The BCG Matrix – Why understanding the difference between a Dog, Cow or a Star could save your Business.

The BCG Matrix and its Benefits to Business

A bit of background..

A quick and effective way to identify an appropriate business strategy for your product or service is through the BCG matrix. Developed in 1968, the matrix has been long used by the bastions of industry as a quick tool for identifying the most appropriate strategy. This article offers a critique explaining the theory behind the BCG matrix and evaluating its pros and cons.

The matrix was designed to assess a business’ products in terms of potential cash generation and cash expenditure. They are effectively categorised in terms of their rate of market growth and relative market share. Arguably the most important factor deciding factor for the success or failure of a business is whether management really understand the market in which their product or service is sold and the true potential of that market.

Market Growth Rates are assessable by the individual companies are dependent on the sector type, its degree of saturation and what stage of its life-cycle the market is at.

Market share is assessed as a ratio and is ultimately decided by comparison relative to the largest competitor within the market. Ultimately having a relative market share greater than 1 would indicate that the product is a market leader.

Companies have been known to spend millions trying to assess what level of market growth there is left within a certain industry or their relative market sharer for a particular product type. One only needs to look at the share price movements of Apple or Google when updated figures for their respective shares in the Smartphone market are released.

Applying the matrix and what it means...

I have attached a picture of the matrix here to demonstrate what it all means. First you need to identify where on the matrix your product/service sits...

Stars - These really are the long-term heroes for your business. Stars have high relative market share and high rates of market growth potential. In the short-term they may require a high degree of investment or capital expenditure most probably more than the cash they generate. However in the long-term these stars make well in excess of the investment required to keep them growing and the key point is this, you have a high market share and a high market growth.

Strategy: BUILD



Cash Cows- At some stage, all stars become cash cows. How long they stay there depends on the attrition rate within the market and how quickly competitor products are evolving. Cash cows require little capital expenditure and generate high levels of income. However, they are cash cows for a reason and that is because they are losing their star status.Therefore management have to decide whether this cash cow with high market share but low market growth is worth holding (in the hope that market share is maintained) or should it be harvested in order to reap maximum earnings at the expense of long-term development.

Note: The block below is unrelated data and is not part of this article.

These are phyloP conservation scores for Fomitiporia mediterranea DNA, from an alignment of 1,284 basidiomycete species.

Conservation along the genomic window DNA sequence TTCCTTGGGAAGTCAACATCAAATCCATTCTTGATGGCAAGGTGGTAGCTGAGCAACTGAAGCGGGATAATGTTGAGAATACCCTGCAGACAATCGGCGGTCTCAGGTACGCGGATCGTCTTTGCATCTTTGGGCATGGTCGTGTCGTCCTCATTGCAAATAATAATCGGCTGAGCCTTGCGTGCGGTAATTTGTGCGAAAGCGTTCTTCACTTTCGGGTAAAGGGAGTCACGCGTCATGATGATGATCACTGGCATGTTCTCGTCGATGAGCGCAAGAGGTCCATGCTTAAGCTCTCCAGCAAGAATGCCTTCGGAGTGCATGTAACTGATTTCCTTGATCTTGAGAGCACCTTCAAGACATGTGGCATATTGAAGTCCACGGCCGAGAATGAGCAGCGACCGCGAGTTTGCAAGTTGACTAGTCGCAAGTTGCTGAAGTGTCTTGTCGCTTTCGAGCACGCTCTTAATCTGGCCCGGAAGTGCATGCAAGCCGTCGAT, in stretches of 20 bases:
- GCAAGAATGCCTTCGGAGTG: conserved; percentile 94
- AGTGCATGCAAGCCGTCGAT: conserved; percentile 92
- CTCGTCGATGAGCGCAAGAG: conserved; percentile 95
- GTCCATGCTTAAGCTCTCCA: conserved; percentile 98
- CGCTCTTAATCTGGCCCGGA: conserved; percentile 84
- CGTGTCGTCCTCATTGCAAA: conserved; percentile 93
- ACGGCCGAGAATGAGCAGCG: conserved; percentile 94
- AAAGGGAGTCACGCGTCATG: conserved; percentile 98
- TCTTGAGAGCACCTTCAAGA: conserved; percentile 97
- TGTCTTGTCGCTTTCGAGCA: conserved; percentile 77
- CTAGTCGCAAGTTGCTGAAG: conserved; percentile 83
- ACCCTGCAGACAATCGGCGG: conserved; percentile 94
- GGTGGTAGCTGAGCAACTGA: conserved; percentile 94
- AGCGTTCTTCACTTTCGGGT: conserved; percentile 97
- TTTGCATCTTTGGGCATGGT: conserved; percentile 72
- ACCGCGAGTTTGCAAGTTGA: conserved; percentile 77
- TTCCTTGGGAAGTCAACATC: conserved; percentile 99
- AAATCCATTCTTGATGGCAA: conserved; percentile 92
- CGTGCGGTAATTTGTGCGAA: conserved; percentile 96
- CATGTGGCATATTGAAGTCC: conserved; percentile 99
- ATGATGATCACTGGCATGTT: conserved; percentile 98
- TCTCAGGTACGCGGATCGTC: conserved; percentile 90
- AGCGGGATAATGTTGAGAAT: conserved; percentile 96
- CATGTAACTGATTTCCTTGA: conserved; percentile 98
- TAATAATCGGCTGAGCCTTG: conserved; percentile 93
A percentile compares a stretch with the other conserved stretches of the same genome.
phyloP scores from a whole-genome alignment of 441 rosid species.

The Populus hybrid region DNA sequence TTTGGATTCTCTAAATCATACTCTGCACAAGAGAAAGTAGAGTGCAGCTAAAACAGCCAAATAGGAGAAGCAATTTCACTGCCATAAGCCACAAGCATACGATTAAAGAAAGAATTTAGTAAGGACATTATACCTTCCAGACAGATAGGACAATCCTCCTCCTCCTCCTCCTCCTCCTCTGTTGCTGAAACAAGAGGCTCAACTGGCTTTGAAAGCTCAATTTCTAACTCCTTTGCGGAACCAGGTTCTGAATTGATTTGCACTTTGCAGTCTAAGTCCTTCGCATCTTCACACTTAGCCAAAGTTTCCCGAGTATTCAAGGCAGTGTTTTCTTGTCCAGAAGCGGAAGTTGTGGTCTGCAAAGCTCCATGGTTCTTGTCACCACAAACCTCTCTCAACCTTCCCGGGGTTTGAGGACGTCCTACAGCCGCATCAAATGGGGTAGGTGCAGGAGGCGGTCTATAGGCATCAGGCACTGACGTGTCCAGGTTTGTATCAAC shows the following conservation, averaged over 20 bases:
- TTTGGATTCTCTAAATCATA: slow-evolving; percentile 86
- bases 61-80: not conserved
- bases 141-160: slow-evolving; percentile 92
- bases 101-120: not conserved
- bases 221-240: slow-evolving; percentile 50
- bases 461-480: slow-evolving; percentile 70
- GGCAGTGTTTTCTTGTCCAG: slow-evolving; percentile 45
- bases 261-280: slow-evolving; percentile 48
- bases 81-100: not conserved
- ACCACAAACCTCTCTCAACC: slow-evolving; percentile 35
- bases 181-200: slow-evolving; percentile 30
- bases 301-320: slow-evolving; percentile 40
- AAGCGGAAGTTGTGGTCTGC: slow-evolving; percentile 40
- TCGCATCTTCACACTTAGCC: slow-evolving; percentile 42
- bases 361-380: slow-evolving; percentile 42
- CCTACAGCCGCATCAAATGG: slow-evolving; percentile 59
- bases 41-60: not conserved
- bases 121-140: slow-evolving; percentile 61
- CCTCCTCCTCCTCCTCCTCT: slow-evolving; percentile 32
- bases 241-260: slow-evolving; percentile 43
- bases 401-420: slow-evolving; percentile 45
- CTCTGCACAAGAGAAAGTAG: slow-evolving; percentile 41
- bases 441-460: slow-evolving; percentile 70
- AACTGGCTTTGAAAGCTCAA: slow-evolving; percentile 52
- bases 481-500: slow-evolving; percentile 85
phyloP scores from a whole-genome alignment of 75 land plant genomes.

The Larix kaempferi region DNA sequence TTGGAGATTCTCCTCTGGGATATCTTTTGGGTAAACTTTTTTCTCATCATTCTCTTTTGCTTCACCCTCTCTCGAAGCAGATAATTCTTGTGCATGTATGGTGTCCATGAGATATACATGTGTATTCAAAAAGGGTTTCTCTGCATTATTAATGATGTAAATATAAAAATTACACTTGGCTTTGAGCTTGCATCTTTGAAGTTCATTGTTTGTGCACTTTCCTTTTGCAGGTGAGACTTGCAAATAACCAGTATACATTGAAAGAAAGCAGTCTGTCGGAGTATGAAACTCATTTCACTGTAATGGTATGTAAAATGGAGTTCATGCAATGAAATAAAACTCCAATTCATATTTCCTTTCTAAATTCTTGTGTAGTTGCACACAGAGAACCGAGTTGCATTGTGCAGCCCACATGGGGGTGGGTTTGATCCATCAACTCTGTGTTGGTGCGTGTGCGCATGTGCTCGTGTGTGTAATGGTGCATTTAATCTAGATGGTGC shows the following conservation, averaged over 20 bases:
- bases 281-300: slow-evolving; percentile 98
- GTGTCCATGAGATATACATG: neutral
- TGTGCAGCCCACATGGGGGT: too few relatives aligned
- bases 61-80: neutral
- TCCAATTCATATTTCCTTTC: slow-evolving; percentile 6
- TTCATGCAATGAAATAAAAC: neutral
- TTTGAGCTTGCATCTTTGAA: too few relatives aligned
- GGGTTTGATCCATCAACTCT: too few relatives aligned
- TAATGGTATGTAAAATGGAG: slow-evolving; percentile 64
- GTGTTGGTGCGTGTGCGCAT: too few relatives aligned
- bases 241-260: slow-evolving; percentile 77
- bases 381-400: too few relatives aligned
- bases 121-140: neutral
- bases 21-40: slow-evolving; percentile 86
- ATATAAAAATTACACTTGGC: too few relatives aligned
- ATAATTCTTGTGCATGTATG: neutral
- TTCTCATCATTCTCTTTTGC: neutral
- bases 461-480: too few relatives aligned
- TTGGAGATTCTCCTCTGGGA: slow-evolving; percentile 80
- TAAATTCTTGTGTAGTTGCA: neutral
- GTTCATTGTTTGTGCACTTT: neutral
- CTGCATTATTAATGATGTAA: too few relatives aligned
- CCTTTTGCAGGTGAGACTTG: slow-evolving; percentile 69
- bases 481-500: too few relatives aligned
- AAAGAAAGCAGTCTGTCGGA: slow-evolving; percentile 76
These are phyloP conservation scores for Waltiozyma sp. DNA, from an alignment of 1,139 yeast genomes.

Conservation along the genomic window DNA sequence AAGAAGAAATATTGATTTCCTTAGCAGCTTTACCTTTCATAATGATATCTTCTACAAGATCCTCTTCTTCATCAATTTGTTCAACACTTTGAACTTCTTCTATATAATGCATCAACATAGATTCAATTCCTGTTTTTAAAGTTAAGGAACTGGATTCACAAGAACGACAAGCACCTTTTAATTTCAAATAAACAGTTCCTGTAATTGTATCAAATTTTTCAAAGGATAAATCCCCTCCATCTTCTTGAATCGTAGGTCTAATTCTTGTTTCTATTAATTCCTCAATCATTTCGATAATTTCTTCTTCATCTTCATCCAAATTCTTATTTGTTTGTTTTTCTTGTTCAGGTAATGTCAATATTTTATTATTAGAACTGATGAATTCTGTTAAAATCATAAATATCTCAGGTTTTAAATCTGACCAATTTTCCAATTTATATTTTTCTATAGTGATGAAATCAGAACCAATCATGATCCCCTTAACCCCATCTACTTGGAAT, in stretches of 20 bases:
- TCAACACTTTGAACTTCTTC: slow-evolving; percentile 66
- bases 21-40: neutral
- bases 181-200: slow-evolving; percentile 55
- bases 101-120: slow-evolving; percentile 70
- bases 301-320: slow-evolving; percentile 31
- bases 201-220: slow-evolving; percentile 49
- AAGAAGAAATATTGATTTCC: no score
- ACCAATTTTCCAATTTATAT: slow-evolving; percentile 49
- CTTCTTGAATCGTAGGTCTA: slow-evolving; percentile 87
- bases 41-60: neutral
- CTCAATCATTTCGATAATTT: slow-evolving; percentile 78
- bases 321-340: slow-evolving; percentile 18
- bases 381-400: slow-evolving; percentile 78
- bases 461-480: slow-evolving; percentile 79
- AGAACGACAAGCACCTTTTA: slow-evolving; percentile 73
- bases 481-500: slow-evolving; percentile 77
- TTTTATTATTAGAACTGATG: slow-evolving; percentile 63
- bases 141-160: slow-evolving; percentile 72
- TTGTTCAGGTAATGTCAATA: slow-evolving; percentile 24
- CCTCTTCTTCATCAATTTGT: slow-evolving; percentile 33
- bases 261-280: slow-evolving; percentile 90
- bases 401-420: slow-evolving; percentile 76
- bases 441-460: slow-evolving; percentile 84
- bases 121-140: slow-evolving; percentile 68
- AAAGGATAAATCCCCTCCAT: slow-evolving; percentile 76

Strategy: HOLD or HARVEST


Question Marks: With high market growth and low market share this is arguably the toughest decision for management. Do you build and therefore spend money on investment in the hope of increasing market share or should the product or service be allowed to die as the product is squeezed out by competitors?

Strategy: BUILD or HARVEST

Dogs: Dogs have relative low market share and low rates of market growth. These can be ex-cash cows that are no longer doing what they did best i.e. earning serious money. Although they don’t necessarily cost the company a lot of cash, they can still be cash traps which tie up funds and provide a poor return on investment. There is some silver lining however. Sometimes companies hold on to dogs because they play a useful role such as completing a product range, acting as a gateway for customers to use other “star” or “cash-cow” products or services.

Strategy: DIVEST or HOLD


So, the theory makes sense but when it comes to practicalities does it work?

This is the proverbial million-dollar question. There have been a number of academic studies on the BCG matrix and some have called into question its practical usefulness. One such study identified entities which use models such as the BCG matrix as having lower shareholder returns.

Furthermore, assessing relative market share and rate of market growth is a highly subjective exercise. At any one time, market analysts, industry experts, academics and numerous CEO’s could have a range of differing opinions about both of these criterion. After all, one man’s star may be another man’s dog.

Finally it cannot be ignored that the matrix succeeds and fails due to its simplicity indicating that it is a useful initial tool in assessing markets, industries, products and services but ultimately requires a whole array of business strategy tools to define and implement the best strategy for a business.

Ultimately, this popular strategy analysis tool should never be used solely by itself. However, provided a company has a balance of products within its portfolio with cash cows providing finance for stars and question marks and a minimum of dogs, all indications are that it will be hugely successful. As they say after all, cash is king.


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